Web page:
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Vol. 15. Issue 6.
Pages 315-326 (November - December 2019)
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Vol. 15. Issue 6.
Pages 315-326 (November - December 2019)
Special Article
DOI: 10.1016/j.reumae.2018.10.017
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SER recommendations on the use of biological drugs in primary Sjögren's syndrome
Recomendaciones SER sobre la utilización de fármacos biológicos en el síndrome de Sjögren primario
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José Luis Andréu Sáncheza,
Corresponding author
jlandreus@gmail.com

Corresponding author.
, Mónica Fernández Castrob, Petra Díaz del Campo Fontechac, Héctor Corominasd, Francisco Javier Narváez Garcíae, José Rosas Gómez de Salazarf, Íñigo Rua-Figueroag, Miguel Ángel Abad Hernándezh, María Noelia Álvarez Rivasi, Javier del Pino Montesj, Félix Manuel Francisco Hernándezg, María Ángeles Gantes Pedrazah, Martín Gerardo Greco Merinog, María Vanesa Hernándezk, María Victoria Navarro Compánl, Juan Alberto Paz Solartem, Fredeswinda I. Romero Buenon, Hye Sang Parko, Francisca Sivera Mascaróp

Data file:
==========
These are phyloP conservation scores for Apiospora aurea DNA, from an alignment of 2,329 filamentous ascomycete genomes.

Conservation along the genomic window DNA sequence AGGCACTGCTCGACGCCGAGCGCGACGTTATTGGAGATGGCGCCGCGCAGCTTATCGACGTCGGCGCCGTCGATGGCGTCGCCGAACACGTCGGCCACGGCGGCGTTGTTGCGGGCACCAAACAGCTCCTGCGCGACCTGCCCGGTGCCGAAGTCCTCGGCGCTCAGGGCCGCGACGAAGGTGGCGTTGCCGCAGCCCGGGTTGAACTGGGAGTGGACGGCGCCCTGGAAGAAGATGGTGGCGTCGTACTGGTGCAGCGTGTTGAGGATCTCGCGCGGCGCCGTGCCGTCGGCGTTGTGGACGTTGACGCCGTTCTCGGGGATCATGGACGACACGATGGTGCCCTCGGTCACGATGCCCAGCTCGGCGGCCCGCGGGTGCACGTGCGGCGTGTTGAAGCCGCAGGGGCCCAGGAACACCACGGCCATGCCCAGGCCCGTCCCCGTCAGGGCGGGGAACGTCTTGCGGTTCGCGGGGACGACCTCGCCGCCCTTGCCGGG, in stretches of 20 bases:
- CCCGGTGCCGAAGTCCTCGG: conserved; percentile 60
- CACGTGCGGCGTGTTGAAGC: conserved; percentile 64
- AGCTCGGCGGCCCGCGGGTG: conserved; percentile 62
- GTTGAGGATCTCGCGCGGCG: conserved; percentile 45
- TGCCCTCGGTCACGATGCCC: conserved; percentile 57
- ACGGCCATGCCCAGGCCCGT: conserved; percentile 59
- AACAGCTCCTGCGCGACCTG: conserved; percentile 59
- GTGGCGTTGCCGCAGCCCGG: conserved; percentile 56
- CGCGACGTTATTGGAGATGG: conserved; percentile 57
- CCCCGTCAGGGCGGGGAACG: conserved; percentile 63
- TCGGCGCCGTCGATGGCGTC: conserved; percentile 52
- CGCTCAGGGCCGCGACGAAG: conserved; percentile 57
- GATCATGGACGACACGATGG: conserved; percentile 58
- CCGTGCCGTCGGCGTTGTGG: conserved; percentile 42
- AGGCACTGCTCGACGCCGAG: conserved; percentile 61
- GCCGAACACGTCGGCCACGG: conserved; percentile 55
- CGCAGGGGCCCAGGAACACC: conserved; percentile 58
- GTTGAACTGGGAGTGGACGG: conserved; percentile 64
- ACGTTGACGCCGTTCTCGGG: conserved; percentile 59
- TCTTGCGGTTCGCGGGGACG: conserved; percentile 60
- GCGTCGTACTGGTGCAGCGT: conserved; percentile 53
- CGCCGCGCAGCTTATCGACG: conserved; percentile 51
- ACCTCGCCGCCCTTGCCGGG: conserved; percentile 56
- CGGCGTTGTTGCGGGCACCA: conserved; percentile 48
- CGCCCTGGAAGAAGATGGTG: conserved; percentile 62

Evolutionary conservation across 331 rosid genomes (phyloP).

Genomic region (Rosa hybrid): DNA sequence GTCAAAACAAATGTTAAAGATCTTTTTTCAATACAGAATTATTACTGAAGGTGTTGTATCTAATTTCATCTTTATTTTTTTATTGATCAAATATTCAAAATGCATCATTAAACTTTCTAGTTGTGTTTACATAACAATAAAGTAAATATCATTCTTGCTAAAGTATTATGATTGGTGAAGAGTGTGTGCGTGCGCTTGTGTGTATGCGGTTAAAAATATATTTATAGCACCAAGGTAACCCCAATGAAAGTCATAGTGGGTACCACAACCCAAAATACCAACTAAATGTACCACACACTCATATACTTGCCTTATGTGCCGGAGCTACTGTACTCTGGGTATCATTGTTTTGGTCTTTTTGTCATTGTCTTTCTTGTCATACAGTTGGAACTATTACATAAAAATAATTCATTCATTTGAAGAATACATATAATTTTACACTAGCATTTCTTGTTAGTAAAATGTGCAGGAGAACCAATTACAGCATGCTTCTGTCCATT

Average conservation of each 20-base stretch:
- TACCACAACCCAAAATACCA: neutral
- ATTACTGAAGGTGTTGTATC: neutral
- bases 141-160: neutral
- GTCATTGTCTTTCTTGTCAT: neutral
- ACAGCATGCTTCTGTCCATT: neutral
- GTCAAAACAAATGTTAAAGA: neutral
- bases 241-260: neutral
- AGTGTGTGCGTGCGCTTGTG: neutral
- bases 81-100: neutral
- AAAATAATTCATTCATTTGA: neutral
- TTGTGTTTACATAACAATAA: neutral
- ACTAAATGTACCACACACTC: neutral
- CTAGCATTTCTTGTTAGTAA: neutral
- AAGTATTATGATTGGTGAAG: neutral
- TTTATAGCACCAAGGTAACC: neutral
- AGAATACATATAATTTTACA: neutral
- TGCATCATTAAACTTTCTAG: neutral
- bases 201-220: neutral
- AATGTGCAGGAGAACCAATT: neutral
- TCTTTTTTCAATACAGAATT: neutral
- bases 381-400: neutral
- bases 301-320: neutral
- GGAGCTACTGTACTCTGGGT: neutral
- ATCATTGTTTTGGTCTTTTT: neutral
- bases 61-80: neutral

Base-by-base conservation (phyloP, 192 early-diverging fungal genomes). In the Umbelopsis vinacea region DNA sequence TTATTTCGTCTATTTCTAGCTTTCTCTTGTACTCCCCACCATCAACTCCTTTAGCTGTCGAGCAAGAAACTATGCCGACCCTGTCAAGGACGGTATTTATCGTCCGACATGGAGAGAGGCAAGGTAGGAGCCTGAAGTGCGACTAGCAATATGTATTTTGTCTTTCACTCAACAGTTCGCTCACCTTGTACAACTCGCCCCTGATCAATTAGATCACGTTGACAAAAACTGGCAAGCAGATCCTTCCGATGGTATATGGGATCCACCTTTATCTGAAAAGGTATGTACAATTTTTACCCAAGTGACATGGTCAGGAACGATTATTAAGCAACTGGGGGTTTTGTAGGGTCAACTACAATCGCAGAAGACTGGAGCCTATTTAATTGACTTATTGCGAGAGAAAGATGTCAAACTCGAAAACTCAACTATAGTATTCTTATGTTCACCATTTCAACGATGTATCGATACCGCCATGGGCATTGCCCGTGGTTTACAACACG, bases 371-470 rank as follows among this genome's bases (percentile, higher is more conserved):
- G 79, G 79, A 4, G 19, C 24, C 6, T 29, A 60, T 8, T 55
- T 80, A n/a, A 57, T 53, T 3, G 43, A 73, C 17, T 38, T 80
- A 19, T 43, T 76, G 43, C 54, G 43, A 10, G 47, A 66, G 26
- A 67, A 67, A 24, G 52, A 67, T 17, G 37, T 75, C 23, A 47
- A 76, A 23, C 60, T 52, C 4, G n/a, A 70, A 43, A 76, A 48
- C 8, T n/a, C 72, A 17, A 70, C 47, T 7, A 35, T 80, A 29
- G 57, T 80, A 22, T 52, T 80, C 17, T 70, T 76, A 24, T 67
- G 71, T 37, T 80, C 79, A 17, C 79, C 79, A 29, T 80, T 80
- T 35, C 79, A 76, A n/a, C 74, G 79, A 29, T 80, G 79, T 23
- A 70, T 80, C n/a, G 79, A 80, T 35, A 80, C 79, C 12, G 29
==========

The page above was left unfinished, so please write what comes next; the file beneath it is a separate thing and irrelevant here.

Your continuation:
a Servicio de Reumatología, Hospital Universitario Puerta de Hierro Majadahonda, Majadahonda, Madrid, Spain
b Servicio de Reumatología, Hospital Universitario Infanta Sofía, San Sebastián de los Reyes, Madrid, Spain
c Unidad de Investigación, Sociedad Española de Reumatología, Madrid, Spain
d Unitat Territorial de Reumatología, Hospital Universitari de la Santa Creu i Sant Pau y Hospital Dos de Maig, Barcelona, Spain
e Servicio de Reumatología, Hospital Universitario de Bellvitge, L’Hospitalet de Llobregat, Spain
f Servicio de Reumatología, Hospital Marina Baixa, La Vila Joiosa, Alicante, Spain
g Servicio de Reumatología, Hospital Universitario Dr. Negrín, Las Palmas, Spain
h Servicio de Reumatología. Hospital Virgen del Puerto, Plasencia, Spain
i Servicio de Reumatología, Hospital Lucus Augusti Lugo, Lugo, Spain
j Servicio de Reumatología. Hospital Universitario de Salamanca, Salamanca, Spain
k Servicio de Reumatología, Hospital Universitario de Canarias, Santa Cruz de Tenerife, Spain
l Servicio de Reumatología, Hospital Universitario La Paz, Madrid, Spain
m Servicio de Reumatología, Hospital Clínico Universitario de Valencia, Valencia, Spain
n Servicio de Reumatología, Fundación Jiménez Díaz, Madrid, Spain
o Servicio de Reumatología, Hospital de la Santa Creu i Sant Pau, Barcelona, Spain
p Servicio de Reumatología, Hospital Universitario de Elda, Elda, Alicante, Spain
RBE group of evidence reviewers , María Noelia Álvarez Rivasaa, Javier del Pino Montesbb, María Ángeles Gantes Pedrazacc, Martín Gerardo Greco Merinodd, María Vanesa Hernándezee, Juan Alberto Paz Solarteff, Fredeswinda I. Romero Buenogg, Hye Sang Parkhh, Miguel Ángel Abad Hernándezii, Félix Manuel Francisco Hernándezjj, María Victoria Navarro Compánkk, Fran Sivera Mascaróll